“It is a great honor for us to win a Championships medal in our first season out of Juniors,” elaborated Katsalapov. “We also got a chance to represent Russian at the European Championships.”
“I was very nervous today,” admitted Ilinykh. “More nervous than in the short dance, but then we had a day off and almost the entire day today too. Of course I am always a bit nervous. It is normal, but today I was more nervous than usual – especially before the warm up.”
The team, which was criticized in the beginning of the season, explained that they are on a different schedule than the other teams.
“At the training camp in August other teams were already in their competitive shape and we have not yet reached it,” explained Katsalapov. “So naturally we looked worse than them and many people criticized us for it. But our coach has his own plan and his own ideas on how to bring us to optimal shape for the main events of the season. Judging from the fact that we improve from one event to the next, he made the right choice.”
The couple’s preparation for the National Championships has been handicapped by equipment issues.
“Before the start of the season, I got defective boots,” explained Ilinykh. “They broke apart during test skates in the summer, and I was forced to return to my old boots. But they were already worn out and were only getting worse. A few weeks before Nationals, I got a blister on one foot. I did not pay attention to it at first, but it got worse. I got a swelling which was so huge that I could not fit my feet into the boot any longer. I was off ice for almost a week and we only had four-five days of good practices before Nationals.”
She plans to break into new boots after the new year.
“I simply can no longer use these. They are very uncomfortable and they got a sort of weird shape.”
The team credits the success of their ballet dance to their choreographer, Ludmila Vlassova.
“She is a phenomenal choreographer,” said Ilinykh. “She used to be a soloist in Bolshoi. She danced in Don Quixote. Unfortunately she was not Kitri, but a street dancer. She was very happy about the way we skated today. For us it’s the highest compliment to know that the things we have worked on with her – lines, posture, spirit of the dance – were all strong.”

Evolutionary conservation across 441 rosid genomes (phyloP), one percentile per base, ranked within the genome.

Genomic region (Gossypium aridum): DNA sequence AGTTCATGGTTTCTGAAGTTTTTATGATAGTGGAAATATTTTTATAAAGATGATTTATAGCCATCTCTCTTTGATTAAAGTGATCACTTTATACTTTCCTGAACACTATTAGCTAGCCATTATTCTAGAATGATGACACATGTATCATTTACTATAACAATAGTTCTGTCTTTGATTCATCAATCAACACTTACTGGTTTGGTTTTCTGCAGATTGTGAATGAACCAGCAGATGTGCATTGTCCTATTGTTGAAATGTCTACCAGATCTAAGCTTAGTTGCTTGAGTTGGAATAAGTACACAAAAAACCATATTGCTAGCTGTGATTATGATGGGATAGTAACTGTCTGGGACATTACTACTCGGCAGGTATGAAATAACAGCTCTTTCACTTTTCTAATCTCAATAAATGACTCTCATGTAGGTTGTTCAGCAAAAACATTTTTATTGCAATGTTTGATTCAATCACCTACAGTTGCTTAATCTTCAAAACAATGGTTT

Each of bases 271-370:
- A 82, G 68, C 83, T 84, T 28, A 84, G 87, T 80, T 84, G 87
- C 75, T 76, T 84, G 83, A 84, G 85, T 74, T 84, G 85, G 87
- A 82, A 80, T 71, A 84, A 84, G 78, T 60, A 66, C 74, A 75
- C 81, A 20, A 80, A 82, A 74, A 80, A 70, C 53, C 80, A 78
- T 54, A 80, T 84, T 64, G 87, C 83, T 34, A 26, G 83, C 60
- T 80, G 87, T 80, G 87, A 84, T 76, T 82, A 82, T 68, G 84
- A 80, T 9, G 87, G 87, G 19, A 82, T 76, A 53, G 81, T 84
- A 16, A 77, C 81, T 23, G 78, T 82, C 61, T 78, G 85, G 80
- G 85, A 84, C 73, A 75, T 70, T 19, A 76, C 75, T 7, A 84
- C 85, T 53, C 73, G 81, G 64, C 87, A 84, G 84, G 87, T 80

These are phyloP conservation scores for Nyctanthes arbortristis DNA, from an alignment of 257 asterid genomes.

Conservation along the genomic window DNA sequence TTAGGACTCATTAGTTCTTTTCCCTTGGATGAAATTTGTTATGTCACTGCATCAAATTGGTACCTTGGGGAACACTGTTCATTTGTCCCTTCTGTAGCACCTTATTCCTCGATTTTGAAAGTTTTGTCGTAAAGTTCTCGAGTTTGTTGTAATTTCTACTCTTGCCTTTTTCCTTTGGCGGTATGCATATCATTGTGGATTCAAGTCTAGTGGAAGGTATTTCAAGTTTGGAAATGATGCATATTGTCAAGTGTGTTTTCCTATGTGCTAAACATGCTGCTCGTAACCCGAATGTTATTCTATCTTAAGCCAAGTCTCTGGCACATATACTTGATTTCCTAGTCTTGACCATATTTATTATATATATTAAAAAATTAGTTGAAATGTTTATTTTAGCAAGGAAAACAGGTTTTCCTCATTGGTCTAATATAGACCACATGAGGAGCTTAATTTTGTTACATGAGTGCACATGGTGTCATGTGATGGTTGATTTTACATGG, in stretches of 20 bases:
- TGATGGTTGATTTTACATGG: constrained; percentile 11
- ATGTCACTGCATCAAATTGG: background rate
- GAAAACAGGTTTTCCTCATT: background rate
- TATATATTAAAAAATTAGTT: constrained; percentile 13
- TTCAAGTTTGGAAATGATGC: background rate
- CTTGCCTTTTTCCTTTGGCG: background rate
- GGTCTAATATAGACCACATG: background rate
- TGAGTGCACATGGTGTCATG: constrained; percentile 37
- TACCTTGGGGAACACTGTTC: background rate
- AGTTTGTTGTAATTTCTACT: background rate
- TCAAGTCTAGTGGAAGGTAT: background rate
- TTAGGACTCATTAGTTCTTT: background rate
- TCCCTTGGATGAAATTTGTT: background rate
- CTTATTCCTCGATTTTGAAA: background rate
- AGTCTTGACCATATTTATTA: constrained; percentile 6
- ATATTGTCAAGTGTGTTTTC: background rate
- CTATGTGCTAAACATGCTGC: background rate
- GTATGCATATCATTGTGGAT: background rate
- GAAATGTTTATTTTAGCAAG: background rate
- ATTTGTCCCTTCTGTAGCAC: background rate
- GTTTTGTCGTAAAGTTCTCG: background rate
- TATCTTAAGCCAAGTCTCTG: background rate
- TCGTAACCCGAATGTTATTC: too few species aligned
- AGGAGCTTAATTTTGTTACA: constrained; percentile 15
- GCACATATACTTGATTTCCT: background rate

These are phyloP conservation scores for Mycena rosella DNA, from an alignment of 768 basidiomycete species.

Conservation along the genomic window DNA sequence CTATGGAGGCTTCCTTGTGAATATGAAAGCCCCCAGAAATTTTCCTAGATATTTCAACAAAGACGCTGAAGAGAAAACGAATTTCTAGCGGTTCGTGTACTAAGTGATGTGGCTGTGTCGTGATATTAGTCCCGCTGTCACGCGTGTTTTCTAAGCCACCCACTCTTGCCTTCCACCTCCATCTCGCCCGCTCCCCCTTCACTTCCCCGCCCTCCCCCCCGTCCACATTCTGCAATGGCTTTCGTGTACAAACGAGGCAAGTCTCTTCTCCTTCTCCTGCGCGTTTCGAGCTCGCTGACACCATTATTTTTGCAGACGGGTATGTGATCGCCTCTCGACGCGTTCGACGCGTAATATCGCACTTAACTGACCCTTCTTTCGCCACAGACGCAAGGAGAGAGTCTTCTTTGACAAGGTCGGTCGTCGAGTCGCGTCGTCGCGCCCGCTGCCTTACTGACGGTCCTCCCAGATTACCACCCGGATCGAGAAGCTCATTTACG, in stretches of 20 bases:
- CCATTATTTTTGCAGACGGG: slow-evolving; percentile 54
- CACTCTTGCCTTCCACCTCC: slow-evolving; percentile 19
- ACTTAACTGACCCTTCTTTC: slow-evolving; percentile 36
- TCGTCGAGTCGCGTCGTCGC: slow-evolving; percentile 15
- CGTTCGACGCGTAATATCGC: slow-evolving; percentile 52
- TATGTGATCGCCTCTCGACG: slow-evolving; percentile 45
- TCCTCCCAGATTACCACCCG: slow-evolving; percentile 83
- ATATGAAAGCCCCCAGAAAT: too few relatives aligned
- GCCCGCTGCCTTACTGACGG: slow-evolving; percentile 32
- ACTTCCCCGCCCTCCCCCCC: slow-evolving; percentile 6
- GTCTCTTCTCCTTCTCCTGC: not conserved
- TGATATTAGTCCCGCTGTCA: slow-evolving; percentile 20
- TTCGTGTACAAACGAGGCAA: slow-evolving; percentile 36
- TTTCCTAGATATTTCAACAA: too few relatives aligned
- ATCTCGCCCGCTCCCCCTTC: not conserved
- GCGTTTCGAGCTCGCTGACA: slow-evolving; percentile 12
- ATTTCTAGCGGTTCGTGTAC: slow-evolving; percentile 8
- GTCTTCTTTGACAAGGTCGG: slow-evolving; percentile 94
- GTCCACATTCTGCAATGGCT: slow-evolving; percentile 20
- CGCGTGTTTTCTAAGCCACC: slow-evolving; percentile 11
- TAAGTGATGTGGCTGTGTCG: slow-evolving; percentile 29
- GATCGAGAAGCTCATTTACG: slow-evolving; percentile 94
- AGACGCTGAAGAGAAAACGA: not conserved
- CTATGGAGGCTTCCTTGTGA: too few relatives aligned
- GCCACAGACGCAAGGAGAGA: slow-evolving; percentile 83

Ilinykh was also excited about her costume, which is a replica of a real ballet tutu.
“It is a real thing,” she said. “Only slightly smaller in diameter. The bodice is also an original corset. It was a bit painful to learn how to bend in it, but it was worth it. I am very happy that we decided to see the theme through and not to use a regular skating dress. I think it adds to the impression.”
Katsalapov said that it took a bit of time to get used to it, “but Elena also got a training tutu, so when we started working on the free dance in earnest, she always wore it and eventually we got used to the feeling.”
The team is hard pressed to pick up one favorite program of the recent ones.
“We are actors, we enjoy doing everything,” said Ilinykh. “I love Schindler’s List from last season. I like this season’s tango and waltz. It is passionate and powerful, which is very appealing. Of course, some things come easier. Others you have to work for, but I like all of them. I like versatility.”
Kristina Gorshkova and Vitali Butikov were fast, but out of control in their energetic dance to Latin tunes, and failed to impress the judges with the quality of their elements. They scored 76.77 (36.88/37.89) points, and with 142.83 in total, slipped to fifth place.
Angelina Telegina and Valentin Molotov rounded up the top six (123.83) with a passionate performance to Tango de Roxane.